The ruling, which was 8 to 1, with Justice Thomas dissenting (in part), was decided on 6/1/15 [2015 U.S. LEXIS 3718]. If you read it too quickly, you might think it’s your typical religious accommodation case --- it’s not. And forgive me at the outset for the length of my discourse below --- there are some complications in this case that might not be obvious on a quick read. As a starting point, the typical religious accommodation case uses specially crafted adverse impact rules that apply only to religion. Specifically, an employer may have a facially neutral policy (e.g., requirement to work on Saturdays) that adversely impacts individuals whose sincerely held religious beliefs prohibit them from working on that day because it is their Sabbath.
For example, In TWA v. Hardison (1977) [432 U.S. 63], Hardison, a Seventh-day Adventist (a Saturday religion) requested that TWA arrange swaps with other workers so that he could observe his Sabbath. The problem was that there was a seniority policy that dictated the pecking order for exclusion from weekend work. Hardison requested that supervisors fill in for him; a nonstarter. Hardison then requested that TWA pay for a temporary replacement for Saturdays. The Supreme Court rejected these requests on grounds that (1) TWA’s seniority system was bona fide (BFSS), thus protecting the rights and privileges of more senior personnel; and (2) that payment for a temporary replacement would impose undue hardship on the company, as it would require extra (or more than de minimis) financial costs. Other landmark cases illustrating the reasonable accommodation scenario include Brener v. Diagnostic Center Hospital (1982) 671 F.2d. 141} and Ansonia Bd. of Education v. Philbrook (1986) [479 U.S. 60].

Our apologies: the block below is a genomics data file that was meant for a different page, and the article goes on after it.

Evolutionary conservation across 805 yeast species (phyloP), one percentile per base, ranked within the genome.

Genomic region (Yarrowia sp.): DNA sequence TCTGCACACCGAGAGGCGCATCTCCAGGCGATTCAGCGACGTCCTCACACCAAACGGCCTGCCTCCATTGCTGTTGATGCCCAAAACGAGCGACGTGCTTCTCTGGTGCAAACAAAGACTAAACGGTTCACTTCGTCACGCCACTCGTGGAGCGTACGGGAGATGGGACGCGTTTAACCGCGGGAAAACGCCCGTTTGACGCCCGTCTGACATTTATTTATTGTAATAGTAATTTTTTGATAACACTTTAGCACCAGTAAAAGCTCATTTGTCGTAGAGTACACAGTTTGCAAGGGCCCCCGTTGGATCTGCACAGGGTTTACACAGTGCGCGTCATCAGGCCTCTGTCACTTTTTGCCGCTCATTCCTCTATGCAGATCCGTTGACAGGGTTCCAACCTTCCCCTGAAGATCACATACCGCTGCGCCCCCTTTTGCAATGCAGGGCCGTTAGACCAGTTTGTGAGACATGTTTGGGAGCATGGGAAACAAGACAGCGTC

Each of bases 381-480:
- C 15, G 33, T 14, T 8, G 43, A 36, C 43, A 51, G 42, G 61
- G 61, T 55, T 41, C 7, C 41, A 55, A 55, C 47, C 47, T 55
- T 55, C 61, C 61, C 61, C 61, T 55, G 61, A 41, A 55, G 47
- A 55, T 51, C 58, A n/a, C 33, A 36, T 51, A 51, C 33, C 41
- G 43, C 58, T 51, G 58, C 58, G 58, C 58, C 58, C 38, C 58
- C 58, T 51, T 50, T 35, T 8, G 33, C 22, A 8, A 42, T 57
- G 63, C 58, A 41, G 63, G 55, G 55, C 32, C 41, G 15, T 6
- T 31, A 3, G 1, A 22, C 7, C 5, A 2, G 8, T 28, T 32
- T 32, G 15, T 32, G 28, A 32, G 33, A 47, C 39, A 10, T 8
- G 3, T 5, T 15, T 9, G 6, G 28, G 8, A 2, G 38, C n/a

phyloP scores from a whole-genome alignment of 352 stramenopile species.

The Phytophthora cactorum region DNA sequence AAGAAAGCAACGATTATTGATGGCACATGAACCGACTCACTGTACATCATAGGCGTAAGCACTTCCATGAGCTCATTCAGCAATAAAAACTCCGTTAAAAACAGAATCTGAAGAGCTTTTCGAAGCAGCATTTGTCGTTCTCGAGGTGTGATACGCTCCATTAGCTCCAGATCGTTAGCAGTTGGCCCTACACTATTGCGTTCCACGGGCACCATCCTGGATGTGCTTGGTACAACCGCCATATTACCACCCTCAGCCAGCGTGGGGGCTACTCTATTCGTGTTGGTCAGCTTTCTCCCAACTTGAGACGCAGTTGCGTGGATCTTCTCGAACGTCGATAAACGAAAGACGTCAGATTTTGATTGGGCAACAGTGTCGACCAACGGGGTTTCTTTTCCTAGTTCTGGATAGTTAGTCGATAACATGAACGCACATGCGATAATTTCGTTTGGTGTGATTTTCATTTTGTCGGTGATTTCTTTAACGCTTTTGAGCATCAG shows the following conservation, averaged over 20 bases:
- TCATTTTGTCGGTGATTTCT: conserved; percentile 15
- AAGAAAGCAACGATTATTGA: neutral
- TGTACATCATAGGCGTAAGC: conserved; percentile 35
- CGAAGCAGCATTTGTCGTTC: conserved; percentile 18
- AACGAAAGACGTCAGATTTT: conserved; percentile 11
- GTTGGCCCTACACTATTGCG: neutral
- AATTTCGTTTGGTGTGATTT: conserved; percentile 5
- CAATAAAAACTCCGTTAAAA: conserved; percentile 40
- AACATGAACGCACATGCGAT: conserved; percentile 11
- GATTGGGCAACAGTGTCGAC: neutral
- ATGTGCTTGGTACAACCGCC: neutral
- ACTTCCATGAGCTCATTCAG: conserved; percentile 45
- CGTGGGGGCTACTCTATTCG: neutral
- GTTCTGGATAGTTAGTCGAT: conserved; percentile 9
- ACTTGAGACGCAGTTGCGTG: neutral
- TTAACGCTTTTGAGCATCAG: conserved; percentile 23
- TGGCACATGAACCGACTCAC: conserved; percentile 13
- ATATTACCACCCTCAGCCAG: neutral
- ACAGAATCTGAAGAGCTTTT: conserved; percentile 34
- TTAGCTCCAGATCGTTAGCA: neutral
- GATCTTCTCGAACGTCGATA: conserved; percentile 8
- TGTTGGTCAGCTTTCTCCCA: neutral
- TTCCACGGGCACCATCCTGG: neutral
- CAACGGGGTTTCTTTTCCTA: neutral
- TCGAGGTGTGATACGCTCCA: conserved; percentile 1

That said, not only is EEOC v. ANF not a typical adverse impact case, it’s not even a typical disparate treatment case. In a typical disparate treatment case, the plaintiff must prove that a protected class factor (e.g., race, sex, religion, national origin, age) is the “but for” reason (i.e., the only or primary reason) for not being selected. In the present case, the Supreme Court ruled that the protected class factor has to be a “motivating factor”, which is the criterion in a Title VII mixed-motive case – go figure.
The facts in EEOC v. ANF are that Samantha Elauf, a 17 year-old Muslim girl who easily passed the sincerely held religious belief test, and who wore a head scarf for religious reasons, was encouraged to apply for a job at ANF by a Muslim friend who, unlike Elauf, did not wear head garb. Elauf had no idea that ANF had a policy termed “the look” which required, among other things, that employees not wear headgear of any kind. Interestingly, ANF also had a policy of not asking applicants about their religion during hiring interviews. Elauf was interviewed by a store manager who never mentioned the headgear policy and her interview appeared to go well. However, the store manager later made inquiries from higher ups about Elauf’s headscarf and was told by a regional manager not to hire her. The district court judge for the Northern District of Oklahoma stated the following criteria for Elauf’s prima facie case: